What is Insurance Bad Faith?

Dustin Compton
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AV Rated Trial Lawyer

An insurance company has a duty to deal fairly and act in good faith with its insureds and if they fails to do so they can be liable for damages. There are many cases where an insurance company failed to properly handle and/or pay a $25,000.00 uninsured motorist policy and the insured was able to collect hundreds of thousands or millions of dollars. (Also see our Rules of Road Report) Your insurance company must comply with certain statutes, judge made laws, common sense rules, and internal policies.

The Oklahoma Supreme Court has ruled that while the claim of bad faith is an intentional tort, liability is based upon something more than mere negligence, but not something rising to the level of recklessness that would impose punitive damages. Thus, we know the level of conduct that might give rise to a bad faith cause of action, but it takes much more investigation to determine if the specific acts of conduct, taken as a whole, establishes a bad faith claim.

As you could imagine, there is not one specific action that constitutes the ability to sue an insurance company. Generally, the first indication of liability is the sniff test: If it smelled bad, it was probably bad faith.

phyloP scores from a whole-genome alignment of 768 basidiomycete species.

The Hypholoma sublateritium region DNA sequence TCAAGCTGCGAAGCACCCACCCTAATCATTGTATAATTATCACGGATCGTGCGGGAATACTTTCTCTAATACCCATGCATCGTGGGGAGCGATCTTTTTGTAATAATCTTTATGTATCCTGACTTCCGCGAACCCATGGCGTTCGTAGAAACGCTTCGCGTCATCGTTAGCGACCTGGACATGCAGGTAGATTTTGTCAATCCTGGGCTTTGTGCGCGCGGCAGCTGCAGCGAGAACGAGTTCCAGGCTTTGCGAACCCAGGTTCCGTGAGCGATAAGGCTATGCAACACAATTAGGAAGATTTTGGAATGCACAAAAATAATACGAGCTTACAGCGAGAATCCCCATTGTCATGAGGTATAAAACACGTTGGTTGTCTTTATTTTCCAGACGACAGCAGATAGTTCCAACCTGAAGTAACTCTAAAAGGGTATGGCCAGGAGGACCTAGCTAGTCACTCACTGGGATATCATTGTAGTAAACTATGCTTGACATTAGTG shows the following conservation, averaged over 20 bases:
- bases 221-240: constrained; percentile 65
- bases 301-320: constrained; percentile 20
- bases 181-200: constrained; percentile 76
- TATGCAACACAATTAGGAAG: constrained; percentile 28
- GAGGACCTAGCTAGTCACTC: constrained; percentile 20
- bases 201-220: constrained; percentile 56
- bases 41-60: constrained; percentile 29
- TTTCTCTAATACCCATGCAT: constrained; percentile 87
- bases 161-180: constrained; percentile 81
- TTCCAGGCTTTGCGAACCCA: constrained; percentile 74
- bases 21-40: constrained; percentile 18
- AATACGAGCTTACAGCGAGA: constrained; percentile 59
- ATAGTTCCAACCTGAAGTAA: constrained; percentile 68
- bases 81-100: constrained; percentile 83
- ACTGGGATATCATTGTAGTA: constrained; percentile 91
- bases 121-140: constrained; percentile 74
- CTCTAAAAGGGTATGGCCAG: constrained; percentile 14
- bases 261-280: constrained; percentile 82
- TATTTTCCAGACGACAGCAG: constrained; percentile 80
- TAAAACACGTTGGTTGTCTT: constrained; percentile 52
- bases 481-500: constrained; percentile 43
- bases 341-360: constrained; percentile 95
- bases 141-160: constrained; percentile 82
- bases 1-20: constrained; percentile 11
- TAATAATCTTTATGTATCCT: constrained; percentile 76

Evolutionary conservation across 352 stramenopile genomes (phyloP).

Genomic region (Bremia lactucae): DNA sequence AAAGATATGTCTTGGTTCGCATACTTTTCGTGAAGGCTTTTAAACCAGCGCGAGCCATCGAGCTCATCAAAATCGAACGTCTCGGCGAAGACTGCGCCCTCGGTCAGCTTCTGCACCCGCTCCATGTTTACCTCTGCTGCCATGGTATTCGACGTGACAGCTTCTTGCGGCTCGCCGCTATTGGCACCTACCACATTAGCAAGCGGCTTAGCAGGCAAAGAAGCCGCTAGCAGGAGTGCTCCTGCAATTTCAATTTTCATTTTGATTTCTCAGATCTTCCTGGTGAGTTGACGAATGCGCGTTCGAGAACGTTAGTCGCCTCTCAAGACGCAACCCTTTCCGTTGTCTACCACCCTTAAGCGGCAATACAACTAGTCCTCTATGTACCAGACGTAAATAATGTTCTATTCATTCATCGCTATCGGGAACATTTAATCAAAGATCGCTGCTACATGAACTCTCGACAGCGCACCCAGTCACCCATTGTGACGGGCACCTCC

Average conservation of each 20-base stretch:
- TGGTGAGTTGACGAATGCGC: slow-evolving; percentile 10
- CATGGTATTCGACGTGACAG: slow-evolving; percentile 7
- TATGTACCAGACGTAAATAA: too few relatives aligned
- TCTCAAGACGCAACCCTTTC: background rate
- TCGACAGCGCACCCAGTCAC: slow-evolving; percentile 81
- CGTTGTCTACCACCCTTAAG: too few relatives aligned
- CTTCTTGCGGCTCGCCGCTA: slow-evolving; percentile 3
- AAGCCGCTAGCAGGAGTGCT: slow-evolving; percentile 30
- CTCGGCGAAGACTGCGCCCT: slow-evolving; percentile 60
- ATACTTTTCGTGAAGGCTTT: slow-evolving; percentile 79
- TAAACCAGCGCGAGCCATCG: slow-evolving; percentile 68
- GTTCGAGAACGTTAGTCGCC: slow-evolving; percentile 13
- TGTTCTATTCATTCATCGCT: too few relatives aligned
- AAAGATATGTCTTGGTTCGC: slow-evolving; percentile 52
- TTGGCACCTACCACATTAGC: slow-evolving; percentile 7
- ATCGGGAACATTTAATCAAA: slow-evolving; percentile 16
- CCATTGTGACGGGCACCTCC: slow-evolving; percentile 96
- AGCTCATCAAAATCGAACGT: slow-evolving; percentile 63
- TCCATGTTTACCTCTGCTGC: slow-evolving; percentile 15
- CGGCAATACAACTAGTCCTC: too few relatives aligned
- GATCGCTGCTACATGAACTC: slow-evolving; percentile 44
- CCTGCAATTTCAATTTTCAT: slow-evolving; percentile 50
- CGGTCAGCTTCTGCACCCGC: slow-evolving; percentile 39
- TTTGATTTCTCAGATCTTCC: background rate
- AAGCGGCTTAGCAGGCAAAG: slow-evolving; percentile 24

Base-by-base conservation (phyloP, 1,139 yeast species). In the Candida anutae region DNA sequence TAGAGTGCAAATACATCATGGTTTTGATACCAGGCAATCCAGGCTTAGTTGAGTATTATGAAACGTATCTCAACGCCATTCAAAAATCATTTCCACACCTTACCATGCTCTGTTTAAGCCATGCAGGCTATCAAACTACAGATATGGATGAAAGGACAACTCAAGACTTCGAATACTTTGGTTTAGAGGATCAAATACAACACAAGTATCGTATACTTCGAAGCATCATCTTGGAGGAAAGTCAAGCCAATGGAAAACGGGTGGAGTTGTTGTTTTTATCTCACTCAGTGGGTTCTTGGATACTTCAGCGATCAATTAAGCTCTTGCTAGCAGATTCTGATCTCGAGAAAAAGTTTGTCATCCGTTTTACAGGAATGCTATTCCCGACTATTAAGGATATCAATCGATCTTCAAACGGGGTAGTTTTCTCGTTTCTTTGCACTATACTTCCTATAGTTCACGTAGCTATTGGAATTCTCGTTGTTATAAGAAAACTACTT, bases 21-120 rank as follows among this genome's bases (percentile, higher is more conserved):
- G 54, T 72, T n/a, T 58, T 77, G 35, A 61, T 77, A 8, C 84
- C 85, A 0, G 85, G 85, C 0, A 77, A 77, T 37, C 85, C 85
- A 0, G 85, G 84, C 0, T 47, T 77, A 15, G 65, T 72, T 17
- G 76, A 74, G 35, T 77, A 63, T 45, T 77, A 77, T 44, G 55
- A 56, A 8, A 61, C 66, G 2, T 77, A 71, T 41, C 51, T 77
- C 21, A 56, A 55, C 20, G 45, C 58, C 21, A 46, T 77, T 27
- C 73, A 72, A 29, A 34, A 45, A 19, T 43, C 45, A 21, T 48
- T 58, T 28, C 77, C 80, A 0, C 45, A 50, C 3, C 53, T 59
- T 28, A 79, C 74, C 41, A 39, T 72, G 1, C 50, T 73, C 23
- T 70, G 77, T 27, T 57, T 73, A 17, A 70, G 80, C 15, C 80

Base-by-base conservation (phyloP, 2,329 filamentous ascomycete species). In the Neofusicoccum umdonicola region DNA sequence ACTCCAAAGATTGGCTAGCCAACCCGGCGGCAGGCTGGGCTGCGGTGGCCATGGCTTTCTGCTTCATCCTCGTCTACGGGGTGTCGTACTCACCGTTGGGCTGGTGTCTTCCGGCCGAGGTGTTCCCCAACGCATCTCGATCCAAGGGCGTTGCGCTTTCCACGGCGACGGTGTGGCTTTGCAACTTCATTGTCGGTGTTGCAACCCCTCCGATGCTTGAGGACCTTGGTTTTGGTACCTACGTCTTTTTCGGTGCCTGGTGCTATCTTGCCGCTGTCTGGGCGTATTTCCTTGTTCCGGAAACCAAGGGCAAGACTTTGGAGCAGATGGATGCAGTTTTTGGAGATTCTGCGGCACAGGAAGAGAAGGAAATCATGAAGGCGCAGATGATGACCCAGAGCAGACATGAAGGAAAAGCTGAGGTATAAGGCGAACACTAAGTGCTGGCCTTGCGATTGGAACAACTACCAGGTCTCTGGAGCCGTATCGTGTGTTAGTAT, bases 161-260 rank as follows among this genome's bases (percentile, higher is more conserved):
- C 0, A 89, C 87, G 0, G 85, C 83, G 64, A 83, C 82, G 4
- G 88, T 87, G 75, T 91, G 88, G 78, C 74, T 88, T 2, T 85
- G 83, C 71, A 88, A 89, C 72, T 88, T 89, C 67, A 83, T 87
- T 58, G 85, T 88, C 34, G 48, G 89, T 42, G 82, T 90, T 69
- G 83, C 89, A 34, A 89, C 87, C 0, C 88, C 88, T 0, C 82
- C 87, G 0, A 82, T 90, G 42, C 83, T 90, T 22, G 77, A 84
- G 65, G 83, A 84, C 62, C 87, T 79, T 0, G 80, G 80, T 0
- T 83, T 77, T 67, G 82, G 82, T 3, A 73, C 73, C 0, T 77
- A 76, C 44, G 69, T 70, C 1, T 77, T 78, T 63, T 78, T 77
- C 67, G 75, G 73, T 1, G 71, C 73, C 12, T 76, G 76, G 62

Most folks in society have an internal compass that guides us as “knowing right from wrong” or “common sense”. These are aspects of an insurance company’s conduct that fall to the level of unreasonableness because they violate the basic human societal compact. For example, You should not lie; thus, it is unreasonable conduct for a claims handler to lie to the insured. Another one might be “The Golden Rule”, i.e. you should treat others as you want to be treated. Thus, in an insurance context, in handling the claim of a first party insured the claims adjuster should treat the insured like he would want to be treated. These are basic foundations that an insurance company must do when handling a claim.

Standards of reasonable insurance company conduct also comes from claims manuals. If the company sets forth its standards and the claims adjuster violates one of them, this can be bad faith. Standards can come from a certain insurance company’s advertising or claims handling mantra. For example, insurance companies say their claim handling philosophy is that “We pay what we owe, nothing more, nothing less.” This is a Rule which, if broken, would be bad faith. Standards come from statutes. They come from the Unfair Claims Settlement Practices Act (“UCSPA”). They come from the language of the insurance contract. They come from industry standards, known by all reasonable insurance company personnel, that become the essence of what a “reasonable” insurance company would do.

My other report concerning the top “The Rules of the Road” was developed by trying to incorporate all of the various places where standards for insurance company conduct derive: case law, “common sense” law, statute, the UCSPA and claims manuals. The Rules are always changing so your unique circumstance might not be addressed.

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